The second edition of CPLB Dilemmas is now online. This edition discusses the ethics of continuing to test both existing and new COVID vaccines, now that some vaccines are being distributed in many countries. Further COVID vaccine tests may require either depriving placebo arm participants from an authorized vaccine that they could otherwise receive, or holding the trial in poorer countries where the population lacks access to these vaccines outside of trials, which may be thought exploitative of a global injustice.
Dave Wendler of the NIH and Rieke van der Graaf of University Medical Center Utrecht (Netherlands) give an overview of how to think about risks and benefits of research, and under what conditions it is acceptable to deny some participants the standard of care (or, as in this case, of prevention). Brian Berkey of Wharton business School, CPLB’s Monica Magalhaes and Daniel Wang of Fundação Getúlio Vargas (Brazil) discuss the conditions under which COVID vaccine trials in countries with insufficient vaccine access might be ethical, and why. Bowdoin College’s philosopher Sarah Conly, herself a former COVID vaccine trial participant, closes the debate with a view of the decision process behind volunteering for such a trial.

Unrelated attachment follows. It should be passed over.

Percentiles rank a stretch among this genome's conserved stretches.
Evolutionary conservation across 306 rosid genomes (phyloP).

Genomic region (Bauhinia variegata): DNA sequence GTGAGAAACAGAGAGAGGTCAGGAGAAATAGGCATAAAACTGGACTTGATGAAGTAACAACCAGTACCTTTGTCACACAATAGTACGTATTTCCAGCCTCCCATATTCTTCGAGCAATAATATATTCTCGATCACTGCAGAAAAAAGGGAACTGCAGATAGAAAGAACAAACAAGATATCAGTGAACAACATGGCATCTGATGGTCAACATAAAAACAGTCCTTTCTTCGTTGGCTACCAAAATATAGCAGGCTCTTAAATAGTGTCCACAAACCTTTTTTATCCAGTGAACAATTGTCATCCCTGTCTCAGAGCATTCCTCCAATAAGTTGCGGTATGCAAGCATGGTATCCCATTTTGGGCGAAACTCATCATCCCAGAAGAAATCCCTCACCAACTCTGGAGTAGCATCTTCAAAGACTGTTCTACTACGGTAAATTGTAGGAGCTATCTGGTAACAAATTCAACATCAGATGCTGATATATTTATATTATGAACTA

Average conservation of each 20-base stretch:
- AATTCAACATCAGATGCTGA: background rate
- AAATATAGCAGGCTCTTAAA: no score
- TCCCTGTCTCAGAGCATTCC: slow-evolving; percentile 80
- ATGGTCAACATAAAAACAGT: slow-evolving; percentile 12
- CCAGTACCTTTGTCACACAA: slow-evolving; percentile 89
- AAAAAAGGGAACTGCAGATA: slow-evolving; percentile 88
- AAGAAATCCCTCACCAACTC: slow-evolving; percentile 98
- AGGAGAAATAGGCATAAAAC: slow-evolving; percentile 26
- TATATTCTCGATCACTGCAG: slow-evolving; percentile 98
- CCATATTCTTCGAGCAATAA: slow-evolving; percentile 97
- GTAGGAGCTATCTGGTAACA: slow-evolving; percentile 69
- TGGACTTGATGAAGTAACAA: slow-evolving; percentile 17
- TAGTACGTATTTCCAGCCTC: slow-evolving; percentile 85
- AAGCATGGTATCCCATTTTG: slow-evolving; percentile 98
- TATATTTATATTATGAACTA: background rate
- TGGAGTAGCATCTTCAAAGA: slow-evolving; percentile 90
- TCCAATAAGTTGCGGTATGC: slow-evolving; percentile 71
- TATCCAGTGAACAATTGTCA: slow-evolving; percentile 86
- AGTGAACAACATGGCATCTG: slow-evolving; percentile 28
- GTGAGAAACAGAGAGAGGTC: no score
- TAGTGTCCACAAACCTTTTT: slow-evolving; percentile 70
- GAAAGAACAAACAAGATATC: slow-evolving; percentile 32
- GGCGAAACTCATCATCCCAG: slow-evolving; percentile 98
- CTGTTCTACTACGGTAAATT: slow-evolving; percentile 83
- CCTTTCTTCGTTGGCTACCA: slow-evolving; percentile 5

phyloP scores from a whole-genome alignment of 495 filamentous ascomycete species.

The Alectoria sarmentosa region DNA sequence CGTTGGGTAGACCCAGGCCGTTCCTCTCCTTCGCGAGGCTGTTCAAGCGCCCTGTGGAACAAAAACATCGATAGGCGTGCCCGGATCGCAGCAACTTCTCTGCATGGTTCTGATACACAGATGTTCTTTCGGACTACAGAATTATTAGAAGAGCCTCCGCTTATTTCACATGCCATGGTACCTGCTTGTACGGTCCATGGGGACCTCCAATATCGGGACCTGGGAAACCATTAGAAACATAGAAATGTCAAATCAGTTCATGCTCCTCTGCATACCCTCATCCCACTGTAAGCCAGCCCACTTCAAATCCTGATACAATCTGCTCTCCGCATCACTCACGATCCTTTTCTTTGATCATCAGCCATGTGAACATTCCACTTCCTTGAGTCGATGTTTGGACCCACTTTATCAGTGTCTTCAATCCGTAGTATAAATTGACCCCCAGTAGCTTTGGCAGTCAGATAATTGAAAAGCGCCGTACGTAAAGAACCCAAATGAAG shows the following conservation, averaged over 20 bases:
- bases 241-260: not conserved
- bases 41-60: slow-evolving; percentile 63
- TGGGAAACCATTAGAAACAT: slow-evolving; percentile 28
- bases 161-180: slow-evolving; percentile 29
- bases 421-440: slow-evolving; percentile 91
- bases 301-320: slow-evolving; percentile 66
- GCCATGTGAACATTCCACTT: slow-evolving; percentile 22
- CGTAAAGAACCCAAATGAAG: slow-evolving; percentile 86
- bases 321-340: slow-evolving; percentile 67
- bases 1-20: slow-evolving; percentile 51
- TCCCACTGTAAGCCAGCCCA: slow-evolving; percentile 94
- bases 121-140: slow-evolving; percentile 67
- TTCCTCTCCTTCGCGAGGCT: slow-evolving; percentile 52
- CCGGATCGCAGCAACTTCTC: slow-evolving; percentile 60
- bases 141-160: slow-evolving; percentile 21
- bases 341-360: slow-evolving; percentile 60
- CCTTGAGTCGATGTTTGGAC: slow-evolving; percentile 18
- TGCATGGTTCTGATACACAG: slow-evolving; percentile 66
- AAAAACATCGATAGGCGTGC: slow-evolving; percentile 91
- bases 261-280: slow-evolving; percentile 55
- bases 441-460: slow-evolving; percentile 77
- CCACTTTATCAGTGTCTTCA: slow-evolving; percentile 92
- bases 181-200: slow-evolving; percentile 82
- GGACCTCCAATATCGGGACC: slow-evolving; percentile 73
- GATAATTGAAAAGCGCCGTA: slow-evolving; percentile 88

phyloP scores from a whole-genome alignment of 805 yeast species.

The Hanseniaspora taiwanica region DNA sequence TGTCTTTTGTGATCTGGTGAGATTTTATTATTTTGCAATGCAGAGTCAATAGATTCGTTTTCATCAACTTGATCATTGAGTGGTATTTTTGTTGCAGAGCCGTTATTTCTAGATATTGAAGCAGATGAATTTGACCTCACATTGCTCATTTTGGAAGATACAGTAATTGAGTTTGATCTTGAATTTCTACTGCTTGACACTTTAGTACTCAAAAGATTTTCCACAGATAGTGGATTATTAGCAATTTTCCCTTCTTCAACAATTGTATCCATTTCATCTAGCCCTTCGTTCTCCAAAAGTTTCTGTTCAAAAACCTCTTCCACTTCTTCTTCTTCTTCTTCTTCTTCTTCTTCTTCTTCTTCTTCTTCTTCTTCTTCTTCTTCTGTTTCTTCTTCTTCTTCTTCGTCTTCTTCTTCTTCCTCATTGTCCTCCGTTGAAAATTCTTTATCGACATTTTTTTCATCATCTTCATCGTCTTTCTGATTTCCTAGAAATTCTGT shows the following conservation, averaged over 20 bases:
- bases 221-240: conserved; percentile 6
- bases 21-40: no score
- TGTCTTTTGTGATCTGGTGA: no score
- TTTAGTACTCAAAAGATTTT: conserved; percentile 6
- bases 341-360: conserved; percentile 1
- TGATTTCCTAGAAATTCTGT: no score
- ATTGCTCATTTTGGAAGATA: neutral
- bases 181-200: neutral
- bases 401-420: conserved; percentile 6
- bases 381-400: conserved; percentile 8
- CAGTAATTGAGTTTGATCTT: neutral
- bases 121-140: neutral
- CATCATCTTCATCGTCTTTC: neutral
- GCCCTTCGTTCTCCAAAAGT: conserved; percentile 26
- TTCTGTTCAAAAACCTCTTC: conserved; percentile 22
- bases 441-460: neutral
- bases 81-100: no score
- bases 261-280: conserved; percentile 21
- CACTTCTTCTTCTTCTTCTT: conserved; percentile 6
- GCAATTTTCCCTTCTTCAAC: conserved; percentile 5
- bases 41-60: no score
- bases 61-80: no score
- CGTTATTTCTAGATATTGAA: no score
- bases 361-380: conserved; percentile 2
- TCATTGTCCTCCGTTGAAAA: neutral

Dilemmas is a section of the CPLB website devoted to conversations on pressing normative questions of health policy and population health. Dilemmas will bring together contributions from a diversity of disciplinary perspectives, including those of population-level bioethics, medicine, epidemiology, economics, health policy, philosophy, law, and others. Rather than attempting to converge on a consensus, the goal is to think together about a hard question relating to ethics and health.